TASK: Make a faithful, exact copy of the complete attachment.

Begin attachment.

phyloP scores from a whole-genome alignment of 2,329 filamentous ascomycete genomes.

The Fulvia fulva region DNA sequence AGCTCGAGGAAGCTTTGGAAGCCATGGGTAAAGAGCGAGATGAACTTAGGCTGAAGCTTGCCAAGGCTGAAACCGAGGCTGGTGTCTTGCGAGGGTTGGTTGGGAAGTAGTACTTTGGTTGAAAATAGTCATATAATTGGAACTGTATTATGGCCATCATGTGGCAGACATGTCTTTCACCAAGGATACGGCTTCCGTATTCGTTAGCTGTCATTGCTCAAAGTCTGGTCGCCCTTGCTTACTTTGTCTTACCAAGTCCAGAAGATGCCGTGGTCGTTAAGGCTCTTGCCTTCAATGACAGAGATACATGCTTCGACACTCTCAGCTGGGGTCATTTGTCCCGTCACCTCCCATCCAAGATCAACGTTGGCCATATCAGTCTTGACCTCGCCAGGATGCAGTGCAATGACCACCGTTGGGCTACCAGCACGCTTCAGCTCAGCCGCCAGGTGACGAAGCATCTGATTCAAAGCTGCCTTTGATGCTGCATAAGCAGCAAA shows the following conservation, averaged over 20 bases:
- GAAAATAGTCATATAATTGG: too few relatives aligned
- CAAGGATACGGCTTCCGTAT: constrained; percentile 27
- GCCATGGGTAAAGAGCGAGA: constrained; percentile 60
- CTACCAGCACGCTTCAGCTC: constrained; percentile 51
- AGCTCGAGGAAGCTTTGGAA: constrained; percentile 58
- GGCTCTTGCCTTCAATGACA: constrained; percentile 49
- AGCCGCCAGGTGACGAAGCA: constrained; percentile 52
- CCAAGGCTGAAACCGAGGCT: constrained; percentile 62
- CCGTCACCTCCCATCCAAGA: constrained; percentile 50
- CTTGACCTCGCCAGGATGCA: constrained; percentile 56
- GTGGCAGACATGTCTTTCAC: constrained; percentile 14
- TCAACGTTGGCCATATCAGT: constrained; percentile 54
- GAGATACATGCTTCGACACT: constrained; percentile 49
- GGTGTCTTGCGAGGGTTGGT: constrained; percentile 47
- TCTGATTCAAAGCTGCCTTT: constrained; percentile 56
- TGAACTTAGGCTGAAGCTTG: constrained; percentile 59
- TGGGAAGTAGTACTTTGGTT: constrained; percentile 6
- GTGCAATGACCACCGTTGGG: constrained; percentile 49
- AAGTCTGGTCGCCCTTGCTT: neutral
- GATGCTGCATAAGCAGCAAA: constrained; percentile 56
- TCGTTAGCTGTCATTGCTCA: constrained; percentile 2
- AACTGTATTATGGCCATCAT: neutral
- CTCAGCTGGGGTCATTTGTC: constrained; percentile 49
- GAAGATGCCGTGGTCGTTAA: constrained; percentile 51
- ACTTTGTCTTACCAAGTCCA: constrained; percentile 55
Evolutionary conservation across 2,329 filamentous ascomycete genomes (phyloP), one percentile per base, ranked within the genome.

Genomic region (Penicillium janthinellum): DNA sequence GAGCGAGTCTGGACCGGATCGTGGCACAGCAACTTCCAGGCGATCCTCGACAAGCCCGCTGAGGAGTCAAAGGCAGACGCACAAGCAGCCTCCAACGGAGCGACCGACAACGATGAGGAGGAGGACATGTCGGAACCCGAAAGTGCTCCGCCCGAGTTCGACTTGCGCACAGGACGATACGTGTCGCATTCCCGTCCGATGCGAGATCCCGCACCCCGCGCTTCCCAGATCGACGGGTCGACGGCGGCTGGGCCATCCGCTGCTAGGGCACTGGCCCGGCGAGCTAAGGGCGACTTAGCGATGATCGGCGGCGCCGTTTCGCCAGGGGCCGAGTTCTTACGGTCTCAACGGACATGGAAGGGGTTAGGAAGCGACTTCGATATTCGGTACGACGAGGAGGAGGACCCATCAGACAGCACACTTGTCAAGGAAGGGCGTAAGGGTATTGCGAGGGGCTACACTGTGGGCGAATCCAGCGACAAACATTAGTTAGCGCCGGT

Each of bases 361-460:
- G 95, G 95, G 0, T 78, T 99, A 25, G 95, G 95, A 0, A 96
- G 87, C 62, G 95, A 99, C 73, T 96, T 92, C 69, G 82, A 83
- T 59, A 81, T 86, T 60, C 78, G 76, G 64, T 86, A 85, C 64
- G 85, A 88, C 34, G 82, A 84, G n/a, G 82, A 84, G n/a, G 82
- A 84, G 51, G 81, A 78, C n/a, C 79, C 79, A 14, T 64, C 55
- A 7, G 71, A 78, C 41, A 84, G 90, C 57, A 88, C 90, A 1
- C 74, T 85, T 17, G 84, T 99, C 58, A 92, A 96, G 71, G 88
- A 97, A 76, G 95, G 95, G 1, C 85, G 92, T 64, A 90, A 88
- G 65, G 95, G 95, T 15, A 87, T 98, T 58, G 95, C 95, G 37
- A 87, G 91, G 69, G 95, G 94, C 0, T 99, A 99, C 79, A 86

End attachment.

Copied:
phyloP scores from a whole-genome alignment of 2,329 filamentous ascomycete genomes.

The Fulvia fulva region DNA sequence AGCTCGAGGAAGCTTTGGAAGCCATGGGTAAAGAGCGAGATGAACTTAGGCTGAAGCTTGCCAAGGCTGAAACCGAGGCTGGTGTCTTGCGAGGGTTGGTTGGGAAGTAGTACTTTGGTTGAAAATAGTCATATAATTGGAACTGTATTATGGCCATCATGTGGCAGACATGTCTTTCACCAAGGATACGGCTTCCGTATTCGTTAGCTGTCATTGCTCAAAGTCTGGTCGCCCTTGCTTACTTTGTCTTACCAAGTCCAGAAGATGCCGTGGTCGTTAAGGCTCTTGCCTTCAATGACAGAGATACATGCTTCGACACTCTCAGCTGGGGTCATTTGTCCCGTCACCTCCCATCCAAGATCAACGTTGGCCATATCAGTCTTGACCTCGCCAGGATGCAGTGCAATGACCACCGTTGGGCTACCAGCACGCTTCAGCTCAGCCGCCAGGTGACGAAGCATCTGATTCAAAGCTGCCTTTGATGCTGCATAAGCAGCAAA shows the following conservation, averaged over 20 bases:
- GAAAATAGTCATATAATTGG: too few relatives aligned
- CAAGGATACGGCTTCCGTAT: constrained; percentile 27
- GCCATGGGTAAAGAGCGAGA: constrained; percentile 60
- CTACCAGCACGCTTCAGCTC: constrained; percentile 51
- AGCTCGAGGAAGCTTTGGAA: constrained; percentile 58
- GGCTCTTGCCTTCAATGACA: constrained; percentile 49
- AGCCGCCAGGTGACGAAGCA: constrained; percentile 52
- CCAAGGCTGAAACCGAGGCT: constrained; percentile 62
- CCGTCACCTCCCATCCAAGA: constrained; percentile 50
- CTTGACCTCGCCAGGATGCA: constrained; percentile 56
- GTGGCAGACATGTCTTTCAC: constrained; percentile 14
- TCAACGTTGGCCATATCAGT: constrained; percentile 54
- GAGATACATGCTTCGACACT: constrained; percentile 49
- GGTGTCTTGCGAGGGTTGGT: constrained; percentile 47
- TCTGATTCAAAGCTGCCTTT: constrained; percentile 56
- TGAACTTAGGCTGAAGCTTG: constrained; percentile 59
- TGGGAAGTAGTACTTTGGTT: constrained; percentile 6
- GTGCAATGACCACCGTTGGG: constrained; percentile 49
- AAGTCTGGTCGCCCTTGCTT: neutral
- GATGCTGCATAAGCAGCAAA: constrained; percentile 56
- TCGTTAGCTGTCATTGCTCA: constrained; percentile 2
- AACTGTATTATGGCCATCAT: neutral
- CTCAGCTGGGGTCATTTGTC: constrained; percentile 49
- GAAGATGCCGTGGTCGTTAA: constrained; percentile 51
- ACTTTGTCTTACCAAGTCCA: constrained; percentile 55
Evolutionary conservation across 2,329 filamentous ascomycete genomes (phyloP), one percentile per base, ranked within the genome.

Genomic region (Penicillium janthinellum): DNA sequence GAGCGAGTCTGGACCGGATCGTGGCACAGCAACTTCCAGGCGATCCTCGACAAGCCCGCTGAGGAGTCAAAGGCAGACGCACAAGCAGCCTCCAACGGAGCGACCGACAACGATGAGGAGGAGGACATGTCGGAACCCGAAAGTGCTCCGCCCGAGTTCGACTTGCGCACAGGACGATACGTGTCGCATTCCCGTCCGATGCGAGATCCCGCACCCCGCGCTTCCCAGATCGACGGGTCGACGGCGGCTGGGCCATCCGCTGCTAGGGCACTGGCCCGGCGAGCTAAGGGCGACTTAGCGATGATCGGCGGCGCCGTTTCGCCAGGGGCCGAGTTCTTACGGTCTCAACGGACATGGAAGGGGTTAGGAAGCGACTTCGATATTCGGTACGACGAGGAGGAGGACCCATCAGACAGCACACTTGTCAAGGAAGGGCGTAAGGGTATTGCGAGGGGCTACACTGTGGGCGAATCCAGCGACAAACATTAGTTAGCGCCGGT

Each of bases 361-460:
- G 95, G 95, G 0, T 78, T 99, A 25, G 95, G 95, A 0, A 96
- G 87, C 62, G 95, A 99, C 73, T 96, T 92, C 69, G 82, A 83
- T 59, A 81, T 86, T 60, C 78, G 76, G 64, T 86, A 85, C 64
- G 85, A 88, C 34, G 82, A 84, G n/a, G 82, A 84, G n/a, G 82
- A 84, G 51, G 81, A 78, C n/a, C 79, C 79, A 14, T 64, C 55
- A 7, G 71, A 78, C 41, A 84, G 90, C 57, A 88, C 90, A 1
- C 74, T 85, T 17, G 84, T 99, C 58, A 92, A 96, G 71, G 88
- A 97, A 76, G 95, G 95, G 1, C 85, G 92, T 64, A 90, A 88
- G 65, G 95, G 95, T 15, A 87, T 98, T 58, G 95, C 95, G 37
- A 87, G 91, G 69, G 95, G 94, C 0, T 99, A 99, C 79, A 86